There’s a historic parallel for Hadoop’s rapidly growing ecosystem and excitement – the Linux operating system had a similar trajectory more than a decade ago. At that time, as companies embraced the open source system, a vibrant ecosystem of users, vendors and community supporters evolved to move the technology forward and add value.
Now, we see the same thing happening with Big Data, as an impressive ecosystem emerges around Hadoop. “This is a very strong and vibrant and varied community,” Matt Aslett, analyst with the451 Group, pointed out at the recent Hadoop Tuesdays webcast. “It very much reminds us of the early early stages of Linux, where you have vendors and users who each have something to gain from Hadoop being successful.”
I had the opportunity to join Matt, along with Julianna DeLua, Enterprise Solution Evangelist for Big Data from Informatica and producer of the HadoopTuesday Webinar series, for a discussion of the emerging Hadoop ecosystem. The session was the third Webcast in the series, sponsored by Informatica and Cloudera.
The Hadoop project, like its Linux predecessor, brings users and vendors together for a common purpose, with little friction, Matt points out. “I think sometimes when people think about open source, there is an assumption there’s an inherent tension there. That’s not necessarily the case – Hadoop has lots of different organizations from different perspectives working together for their mutual benefit.” Matt says there are three types of vendors offering solutions within the Hadoop ecosystem – supporters/connectors, with products that complement Hadoop: data management and integration providers; and analytics providers seeking to build their solutions on Hadoop platforms.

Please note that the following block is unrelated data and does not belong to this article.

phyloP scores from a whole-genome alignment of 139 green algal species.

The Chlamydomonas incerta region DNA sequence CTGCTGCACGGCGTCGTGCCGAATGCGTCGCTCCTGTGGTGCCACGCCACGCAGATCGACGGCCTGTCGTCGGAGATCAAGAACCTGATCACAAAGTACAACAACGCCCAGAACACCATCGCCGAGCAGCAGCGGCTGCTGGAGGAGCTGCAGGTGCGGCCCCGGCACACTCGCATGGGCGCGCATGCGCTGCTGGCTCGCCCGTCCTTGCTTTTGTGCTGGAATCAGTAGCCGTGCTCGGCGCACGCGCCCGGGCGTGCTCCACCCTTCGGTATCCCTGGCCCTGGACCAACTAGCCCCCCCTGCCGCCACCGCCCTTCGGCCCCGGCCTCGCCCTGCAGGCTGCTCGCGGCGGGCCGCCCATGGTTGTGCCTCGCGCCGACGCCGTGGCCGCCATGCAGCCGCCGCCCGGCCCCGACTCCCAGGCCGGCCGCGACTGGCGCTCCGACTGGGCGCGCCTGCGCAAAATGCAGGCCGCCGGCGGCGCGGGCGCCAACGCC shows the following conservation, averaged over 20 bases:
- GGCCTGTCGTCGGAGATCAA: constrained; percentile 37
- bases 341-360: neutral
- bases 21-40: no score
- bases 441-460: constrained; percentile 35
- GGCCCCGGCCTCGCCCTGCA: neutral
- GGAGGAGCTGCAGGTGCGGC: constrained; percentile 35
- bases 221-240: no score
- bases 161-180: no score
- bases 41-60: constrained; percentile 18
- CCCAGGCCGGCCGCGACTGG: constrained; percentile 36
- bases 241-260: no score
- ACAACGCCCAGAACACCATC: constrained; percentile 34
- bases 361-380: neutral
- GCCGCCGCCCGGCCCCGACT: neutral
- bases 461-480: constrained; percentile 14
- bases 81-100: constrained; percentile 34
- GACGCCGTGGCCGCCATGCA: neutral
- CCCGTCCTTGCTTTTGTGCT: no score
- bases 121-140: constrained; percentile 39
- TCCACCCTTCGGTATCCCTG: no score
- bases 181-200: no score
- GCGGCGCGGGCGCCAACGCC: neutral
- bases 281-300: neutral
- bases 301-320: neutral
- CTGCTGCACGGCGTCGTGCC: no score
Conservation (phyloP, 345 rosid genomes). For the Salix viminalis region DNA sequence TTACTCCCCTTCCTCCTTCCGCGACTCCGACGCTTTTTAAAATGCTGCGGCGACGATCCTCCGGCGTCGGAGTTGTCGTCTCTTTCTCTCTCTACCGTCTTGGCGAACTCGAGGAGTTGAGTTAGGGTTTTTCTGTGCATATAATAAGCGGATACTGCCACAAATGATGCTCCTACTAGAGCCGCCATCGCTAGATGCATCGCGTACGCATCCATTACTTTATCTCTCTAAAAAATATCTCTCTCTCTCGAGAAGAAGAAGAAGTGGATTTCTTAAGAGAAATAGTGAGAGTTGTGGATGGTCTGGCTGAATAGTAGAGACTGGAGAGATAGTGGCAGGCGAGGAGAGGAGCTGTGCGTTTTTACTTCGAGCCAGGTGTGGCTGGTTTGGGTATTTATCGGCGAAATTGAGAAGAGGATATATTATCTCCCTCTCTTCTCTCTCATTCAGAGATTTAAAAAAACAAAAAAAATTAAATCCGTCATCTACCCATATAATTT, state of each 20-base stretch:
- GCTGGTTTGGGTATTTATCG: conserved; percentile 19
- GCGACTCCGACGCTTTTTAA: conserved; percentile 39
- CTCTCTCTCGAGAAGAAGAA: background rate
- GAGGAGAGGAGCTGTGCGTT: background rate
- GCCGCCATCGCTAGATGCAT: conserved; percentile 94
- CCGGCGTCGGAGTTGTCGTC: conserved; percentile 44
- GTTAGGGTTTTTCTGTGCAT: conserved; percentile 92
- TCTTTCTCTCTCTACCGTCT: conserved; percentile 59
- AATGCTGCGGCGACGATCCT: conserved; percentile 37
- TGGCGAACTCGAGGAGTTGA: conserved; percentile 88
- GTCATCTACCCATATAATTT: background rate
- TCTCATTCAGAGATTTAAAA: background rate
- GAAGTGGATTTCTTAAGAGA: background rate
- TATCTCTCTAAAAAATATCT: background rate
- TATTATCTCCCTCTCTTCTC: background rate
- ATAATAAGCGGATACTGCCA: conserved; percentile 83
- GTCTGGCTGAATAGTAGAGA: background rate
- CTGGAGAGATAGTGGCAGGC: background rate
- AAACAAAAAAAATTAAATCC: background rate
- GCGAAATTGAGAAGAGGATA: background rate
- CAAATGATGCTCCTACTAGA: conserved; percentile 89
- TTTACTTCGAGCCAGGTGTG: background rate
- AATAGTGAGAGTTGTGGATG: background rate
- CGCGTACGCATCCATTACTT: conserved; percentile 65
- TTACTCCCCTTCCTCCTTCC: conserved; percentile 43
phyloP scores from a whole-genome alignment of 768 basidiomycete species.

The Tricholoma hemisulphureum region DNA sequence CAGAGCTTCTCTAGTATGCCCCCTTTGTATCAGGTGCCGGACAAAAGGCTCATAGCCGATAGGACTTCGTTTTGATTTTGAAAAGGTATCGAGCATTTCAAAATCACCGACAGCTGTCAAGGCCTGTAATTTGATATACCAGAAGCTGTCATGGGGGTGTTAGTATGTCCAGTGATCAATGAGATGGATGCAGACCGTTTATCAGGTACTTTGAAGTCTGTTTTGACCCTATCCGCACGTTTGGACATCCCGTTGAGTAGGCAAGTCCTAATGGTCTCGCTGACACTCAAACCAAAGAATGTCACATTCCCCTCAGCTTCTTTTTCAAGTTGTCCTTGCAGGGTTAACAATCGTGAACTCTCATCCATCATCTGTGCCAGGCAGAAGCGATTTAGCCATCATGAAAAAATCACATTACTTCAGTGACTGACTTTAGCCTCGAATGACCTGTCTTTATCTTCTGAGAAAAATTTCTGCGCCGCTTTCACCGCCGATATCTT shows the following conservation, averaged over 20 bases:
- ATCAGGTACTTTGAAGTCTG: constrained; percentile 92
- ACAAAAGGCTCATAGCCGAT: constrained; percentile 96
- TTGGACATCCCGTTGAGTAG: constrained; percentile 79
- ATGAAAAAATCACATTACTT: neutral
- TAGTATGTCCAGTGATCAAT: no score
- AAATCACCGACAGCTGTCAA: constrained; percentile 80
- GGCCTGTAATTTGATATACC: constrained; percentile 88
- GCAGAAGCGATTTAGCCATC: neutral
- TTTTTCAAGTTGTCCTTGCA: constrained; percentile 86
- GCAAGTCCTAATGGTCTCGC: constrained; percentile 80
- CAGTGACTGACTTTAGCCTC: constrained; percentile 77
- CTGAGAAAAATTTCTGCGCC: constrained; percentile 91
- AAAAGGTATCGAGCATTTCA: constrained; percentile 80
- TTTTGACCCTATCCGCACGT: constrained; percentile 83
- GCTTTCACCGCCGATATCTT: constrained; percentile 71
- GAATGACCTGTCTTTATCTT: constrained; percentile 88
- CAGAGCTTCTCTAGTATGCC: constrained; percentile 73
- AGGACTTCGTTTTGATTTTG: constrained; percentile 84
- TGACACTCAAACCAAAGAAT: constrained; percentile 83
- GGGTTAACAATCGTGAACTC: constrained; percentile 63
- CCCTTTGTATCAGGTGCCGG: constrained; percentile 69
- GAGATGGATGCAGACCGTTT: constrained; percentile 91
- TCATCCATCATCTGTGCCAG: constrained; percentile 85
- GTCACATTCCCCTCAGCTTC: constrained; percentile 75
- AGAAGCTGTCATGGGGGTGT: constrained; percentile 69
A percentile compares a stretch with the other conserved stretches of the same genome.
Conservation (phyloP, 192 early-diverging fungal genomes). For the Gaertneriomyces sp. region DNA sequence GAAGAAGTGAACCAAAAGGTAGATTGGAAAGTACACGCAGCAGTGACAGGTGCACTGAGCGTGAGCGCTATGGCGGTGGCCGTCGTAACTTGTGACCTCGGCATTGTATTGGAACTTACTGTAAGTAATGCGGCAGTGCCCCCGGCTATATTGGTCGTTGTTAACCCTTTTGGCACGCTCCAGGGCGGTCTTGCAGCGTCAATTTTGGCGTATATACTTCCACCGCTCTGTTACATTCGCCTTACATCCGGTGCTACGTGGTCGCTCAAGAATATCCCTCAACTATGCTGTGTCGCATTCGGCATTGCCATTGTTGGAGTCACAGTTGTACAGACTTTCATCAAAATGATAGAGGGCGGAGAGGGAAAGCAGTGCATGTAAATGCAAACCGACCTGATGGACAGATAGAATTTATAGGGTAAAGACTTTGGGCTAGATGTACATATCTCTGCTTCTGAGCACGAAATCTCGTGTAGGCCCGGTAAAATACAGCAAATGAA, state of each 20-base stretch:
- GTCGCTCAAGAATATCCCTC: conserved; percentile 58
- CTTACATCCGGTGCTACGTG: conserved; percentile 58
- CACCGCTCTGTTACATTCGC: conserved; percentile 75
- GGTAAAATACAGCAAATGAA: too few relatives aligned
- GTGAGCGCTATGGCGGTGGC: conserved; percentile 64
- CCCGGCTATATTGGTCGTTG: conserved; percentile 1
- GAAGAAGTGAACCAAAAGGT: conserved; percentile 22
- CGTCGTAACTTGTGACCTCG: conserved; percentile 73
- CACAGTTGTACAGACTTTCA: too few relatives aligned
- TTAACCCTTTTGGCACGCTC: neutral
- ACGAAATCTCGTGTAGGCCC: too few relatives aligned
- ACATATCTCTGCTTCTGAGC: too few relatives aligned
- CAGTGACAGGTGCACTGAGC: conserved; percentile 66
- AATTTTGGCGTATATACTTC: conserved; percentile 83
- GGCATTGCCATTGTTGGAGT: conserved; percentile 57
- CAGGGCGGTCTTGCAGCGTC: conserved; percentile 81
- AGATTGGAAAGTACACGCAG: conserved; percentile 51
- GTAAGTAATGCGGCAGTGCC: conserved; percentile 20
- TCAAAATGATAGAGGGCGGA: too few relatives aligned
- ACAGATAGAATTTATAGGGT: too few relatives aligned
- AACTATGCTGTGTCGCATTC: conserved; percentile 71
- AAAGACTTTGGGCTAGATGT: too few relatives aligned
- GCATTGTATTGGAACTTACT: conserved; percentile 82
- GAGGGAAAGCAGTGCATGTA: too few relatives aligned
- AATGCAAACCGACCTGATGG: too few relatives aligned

Matt also provided examples of three prominent organizations employing Hadoop to bring value to their Big Data:
Orbitz: The travel website initially invested in Hadoop as a more cost-effective way to “store and process log data coming from their search files,” Matt said. Orbitz quickly recognized that the data being gathered could be deployed for further analysis. This demonstrates how it complements the existing data warehouse, not replaces it. In almost all projects that we see, it’s about complementing the existing data warehouse.”
AOL Advertising: “They use Hadoop to do the real time data processing for targeted advertising based on clickstreams, cookie data, campaign history and other data,” says Matt. “It’s got to be relevant, and they have a 14-millisecond targeted ad response time. They use Hadoop to do number crunching and analytics to ensure they’re delivering the right ad, based on individual user.” Matt adds that AOL Advertising uses a NoSQL database to process the data. “One of the questions we often get is: ‘how does Hadoop relate to NoSQL databases?’ This is a really a good example of how they can be complementary. Hadoop is there for the number crunching; NoSQL is there for the real-time delivery of the targeted ads.”
USA Search: This organization operates the official search.us.gov site and provides hosted search for government organizations. “They really ran out of headroom in terms of headroom and scalability,” Matt says. Hadoop, with its low costs, enables the various agencies to store any and all data that is relevant. “That really opens up opportunities to new analysis capabilities and new search capabilities in the future.”
In today’s Hadoop Tuesday Webcast (November 15th), Omer Trajman of Cloudera, discussed the best practices of deploying projects in Hadoop. We also discussed how to move from architecture to implementation and we covered typical pitfalls faced when deploying Hadoop in production; architectural approaches; how to design and deploy projects. Wrapping up the series in the final two sessions will be David Linthicum of Blue Mountain Labs (November 29) and Charles Zedlewski of Cloudera and Wei Zheng of Informatica (December 13).